Doct. Hark! she speaks; I will set down what comes from her, to satisfy my remembrance the more strongly.

Lady M. Out, damned spot! out, I say!-one, two; why, then 'tis time to do 't:-Hell is murky! Fie, my lord, fie! a soldier and afeard? What need we fear who knows it, when none can call our power, to account? Yet who would have thought the old man to have had so much blood in him?

Doct. Do you mark that?

Lady M. The Thane of Fife had a wife; What! will these hands ne'er be clean?

where is she now ?— No more o' that, my

lord, no more o' that; you mar all with this starting.

Doct. Go to, go to; you have known what you should not. Gent. She has spoke what she should not, I am sure of that: Heaven knows what she has known.

Lady M. Here's the smell of the blood still; all the perfumes of Arabia will not sweeten this little hand. Oh! Oh! Oh!

Doct. What a sigh is there! The heart is surely charged. Gent. I would not have such a heart in my bosom for the dignity of the whole body.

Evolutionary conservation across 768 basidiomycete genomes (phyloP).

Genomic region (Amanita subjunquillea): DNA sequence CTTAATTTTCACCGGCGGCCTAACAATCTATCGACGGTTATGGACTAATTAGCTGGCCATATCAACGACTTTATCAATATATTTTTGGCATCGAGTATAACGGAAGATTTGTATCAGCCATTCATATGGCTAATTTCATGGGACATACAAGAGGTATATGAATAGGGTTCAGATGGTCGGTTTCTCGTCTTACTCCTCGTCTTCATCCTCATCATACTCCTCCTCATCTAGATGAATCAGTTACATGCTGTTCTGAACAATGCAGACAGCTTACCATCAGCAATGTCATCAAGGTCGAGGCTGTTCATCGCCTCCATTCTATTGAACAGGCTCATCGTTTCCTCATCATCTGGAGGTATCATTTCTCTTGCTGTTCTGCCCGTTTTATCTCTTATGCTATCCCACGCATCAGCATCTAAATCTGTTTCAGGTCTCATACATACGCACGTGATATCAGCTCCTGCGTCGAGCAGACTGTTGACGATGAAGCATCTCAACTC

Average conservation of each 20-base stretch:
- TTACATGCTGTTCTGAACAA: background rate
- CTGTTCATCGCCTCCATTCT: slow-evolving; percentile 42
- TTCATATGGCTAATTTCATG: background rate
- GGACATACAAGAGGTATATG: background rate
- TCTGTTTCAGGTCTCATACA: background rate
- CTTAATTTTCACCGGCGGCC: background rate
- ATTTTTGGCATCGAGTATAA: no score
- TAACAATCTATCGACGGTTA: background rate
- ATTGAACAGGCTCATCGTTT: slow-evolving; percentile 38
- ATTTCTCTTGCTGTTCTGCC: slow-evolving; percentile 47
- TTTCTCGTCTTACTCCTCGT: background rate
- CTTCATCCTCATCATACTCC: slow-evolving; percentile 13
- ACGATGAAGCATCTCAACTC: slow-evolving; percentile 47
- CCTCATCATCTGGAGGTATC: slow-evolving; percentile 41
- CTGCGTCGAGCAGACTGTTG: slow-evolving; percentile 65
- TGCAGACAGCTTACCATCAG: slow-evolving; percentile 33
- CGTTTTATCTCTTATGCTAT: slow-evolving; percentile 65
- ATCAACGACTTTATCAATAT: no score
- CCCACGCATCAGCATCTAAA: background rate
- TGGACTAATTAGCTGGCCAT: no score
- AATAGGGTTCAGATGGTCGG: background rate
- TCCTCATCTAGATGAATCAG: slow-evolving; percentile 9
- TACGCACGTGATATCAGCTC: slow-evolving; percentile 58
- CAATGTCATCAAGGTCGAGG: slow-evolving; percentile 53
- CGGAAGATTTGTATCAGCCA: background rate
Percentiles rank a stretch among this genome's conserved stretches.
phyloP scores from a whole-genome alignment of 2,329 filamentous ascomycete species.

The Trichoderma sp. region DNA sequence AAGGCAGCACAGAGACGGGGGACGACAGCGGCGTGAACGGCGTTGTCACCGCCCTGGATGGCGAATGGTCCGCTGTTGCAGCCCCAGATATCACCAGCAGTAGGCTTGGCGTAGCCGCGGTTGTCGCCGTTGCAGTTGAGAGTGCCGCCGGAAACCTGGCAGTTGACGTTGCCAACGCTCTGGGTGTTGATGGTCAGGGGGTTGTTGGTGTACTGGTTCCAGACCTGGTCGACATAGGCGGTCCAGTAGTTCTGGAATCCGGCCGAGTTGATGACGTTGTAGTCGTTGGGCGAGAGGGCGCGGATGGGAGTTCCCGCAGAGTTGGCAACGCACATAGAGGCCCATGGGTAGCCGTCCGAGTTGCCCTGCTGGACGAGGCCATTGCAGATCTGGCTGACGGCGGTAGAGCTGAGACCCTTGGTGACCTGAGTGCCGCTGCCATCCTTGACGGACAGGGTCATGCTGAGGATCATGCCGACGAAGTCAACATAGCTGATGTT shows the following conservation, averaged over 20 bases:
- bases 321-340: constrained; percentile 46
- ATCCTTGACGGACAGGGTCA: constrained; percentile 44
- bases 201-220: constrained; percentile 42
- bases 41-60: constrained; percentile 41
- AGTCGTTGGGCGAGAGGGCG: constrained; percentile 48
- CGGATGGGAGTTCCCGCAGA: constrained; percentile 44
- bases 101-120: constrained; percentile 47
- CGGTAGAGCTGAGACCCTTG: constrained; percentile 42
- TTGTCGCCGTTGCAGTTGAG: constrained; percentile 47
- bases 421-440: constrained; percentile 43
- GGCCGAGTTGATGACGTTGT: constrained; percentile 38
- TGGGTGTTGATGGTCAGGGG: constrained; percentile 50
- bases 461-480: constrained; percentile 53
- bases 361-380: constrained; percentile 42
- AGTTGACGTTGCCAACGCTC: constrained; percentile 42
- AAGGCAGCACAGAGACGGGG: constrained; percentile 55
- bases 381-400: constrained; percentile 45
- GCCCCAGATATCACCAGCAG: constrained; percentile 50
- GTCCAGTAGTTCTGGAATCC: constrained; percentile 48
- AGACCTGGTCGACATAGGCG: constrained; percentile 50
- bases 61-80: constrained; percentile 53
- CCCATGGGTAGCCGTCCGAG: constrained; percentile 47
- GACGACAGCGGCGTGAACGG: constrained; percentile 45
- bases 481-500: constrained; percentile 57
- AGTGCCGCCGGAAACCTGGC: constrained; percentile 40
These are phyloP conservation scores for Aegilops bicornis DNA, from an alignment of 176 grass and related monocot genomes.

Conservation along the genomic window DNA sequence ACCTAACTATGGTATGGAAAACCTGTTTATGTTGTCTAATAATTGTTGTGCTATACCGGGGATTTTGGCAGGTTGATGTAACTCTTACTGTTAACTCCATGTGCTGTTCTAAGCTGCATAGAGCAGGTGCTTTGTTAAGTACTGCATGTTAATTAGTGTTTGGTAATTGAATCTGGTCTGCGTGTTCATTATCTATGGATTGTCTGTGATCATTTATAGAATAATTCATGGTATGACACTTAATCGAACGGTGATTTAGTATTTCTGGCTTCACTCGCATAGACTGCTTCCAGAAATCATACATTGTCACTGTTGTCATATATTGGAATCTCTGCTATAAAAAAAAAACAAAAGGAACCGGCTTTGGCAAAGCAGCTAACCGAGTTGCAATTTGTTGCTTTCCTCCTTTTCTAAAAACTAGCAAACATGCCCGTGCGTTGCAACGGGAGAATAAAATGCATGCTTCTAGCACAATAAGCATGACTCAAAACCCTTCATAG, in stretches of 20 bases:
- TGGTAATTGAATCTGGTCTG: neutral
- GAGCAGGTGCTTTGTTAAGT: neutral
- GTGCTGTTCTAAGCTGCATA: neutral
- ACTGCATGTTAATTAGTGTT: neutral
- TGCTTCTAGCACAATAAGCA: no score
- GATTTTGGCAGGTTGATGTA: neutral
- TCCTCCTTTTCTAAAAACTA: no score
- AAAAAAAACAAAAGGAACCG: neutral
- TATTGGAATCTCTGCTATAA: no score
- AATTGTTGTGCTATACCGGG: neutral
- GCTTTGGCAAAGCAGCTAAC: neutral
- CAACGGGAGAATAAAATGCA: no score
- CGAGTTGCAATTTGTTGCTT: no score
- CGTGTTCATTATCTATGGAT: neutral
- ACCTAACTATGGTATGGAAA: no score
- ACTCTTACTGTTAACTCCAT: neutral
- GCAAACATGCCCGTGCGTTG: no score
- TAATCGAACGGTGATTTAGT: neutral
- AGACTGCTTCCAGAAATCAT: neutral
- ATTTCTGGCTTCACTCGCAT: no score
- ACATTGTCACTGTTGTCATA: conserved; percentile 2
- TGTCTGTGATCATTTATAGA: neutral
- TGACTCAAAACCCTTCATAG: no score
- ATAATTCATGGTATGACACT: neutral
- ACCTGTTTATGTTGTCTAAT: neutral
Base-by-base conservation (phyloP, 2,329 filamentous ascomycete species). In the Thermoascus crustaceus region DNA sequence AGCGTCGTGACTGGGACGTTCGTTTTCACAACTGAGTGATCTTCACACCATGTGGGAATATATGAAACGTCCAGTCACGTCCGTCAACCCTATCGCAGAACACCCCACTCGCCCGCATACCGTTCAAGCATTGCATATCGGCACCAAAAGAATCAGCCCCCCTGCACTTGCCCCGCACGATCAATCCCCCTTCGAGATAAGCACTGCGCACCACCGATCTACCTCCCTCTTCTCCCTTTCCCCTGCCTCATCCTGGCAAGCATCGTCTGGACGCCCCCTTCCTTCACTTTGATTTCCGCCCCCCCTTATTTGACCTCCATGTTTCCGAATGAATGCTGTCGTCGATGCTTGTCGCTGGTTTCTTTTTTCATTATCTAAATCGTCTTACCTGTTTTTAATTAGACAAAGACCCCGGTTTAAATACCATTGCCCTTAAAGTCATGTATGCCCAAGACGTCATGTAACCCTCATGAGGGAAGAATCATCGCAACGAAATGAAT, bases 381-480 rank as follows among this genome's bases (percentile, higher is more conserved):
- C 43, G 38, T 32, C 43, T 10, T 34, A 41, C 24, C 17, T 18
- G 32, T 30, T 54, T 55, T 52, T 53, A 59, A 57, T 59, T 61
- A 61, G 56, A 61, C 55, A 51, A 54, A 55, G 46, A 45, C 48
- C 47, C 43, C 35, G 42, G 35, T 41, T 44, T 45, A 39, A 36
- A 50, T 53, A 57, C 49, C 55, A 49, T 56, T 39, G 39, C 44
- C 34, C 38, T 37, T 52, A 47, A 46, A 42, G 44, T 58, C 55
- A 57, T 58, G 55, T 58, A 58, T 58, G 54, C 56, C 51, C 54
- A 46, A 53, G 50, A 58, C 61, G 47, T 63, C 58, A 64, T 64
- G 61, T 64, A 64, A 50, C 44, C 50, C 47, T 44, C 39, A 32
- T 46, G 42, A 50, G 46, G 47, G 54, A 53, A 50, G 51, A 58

Doct. Well, well, well.

Gent. Pray God it be so.

Doct. This disease is beyond my practice. Yet I have known those who have walked in their sleep, who have died holily in their beds.

Lady M. Wash your hands, put on your nightgown; look not so pale. I tell you yet again, Banquo's buried; he cannot come out of his grave.

Doct. Even so?

Lady M. To bed,-to bed! There's knocking at the gate. Come, come, come, come; give me your hand; what's done cannot be undone. To bed-to bed-to bed!

Doct. Will she now go to bed?
Gent. Directly.


Doct. Foul whisperings are abroad; unnatural deeds
Do breed unnatural troubles; infected minds

In their deaf pillows will discharge their secrets.
More needs she the divine than the physician.
God-God, forgive us all! Look after her;
Remove from her the means of all annoyance,
And still keep eyes upon her. So, good night.
My mind she has mated, and amaz'd my sight,
I think, but dare not speak.
Gent. Good night, good doctor.

Macbeth, Act V., scene 1.

Not so sick, my lord,

Macbeth. How does your patient doctor?




As she is troubled with thick-coming fancies,
That keep her from her rest.

Cure her of that.

Canst thou not minister to a mind diseas'd;
Pluck from the memory a rooted sorrow;
Raze out the written troubles of the brain;
And with some sweet oblivious antidote,
Cleanse the foul bosom of that perilous stuff
Which weighs upon the heart?
Therein the patient

Must minister to himself.

Macbeth, Act V., scene 3.

SWIFT from myself I run, myself I fear,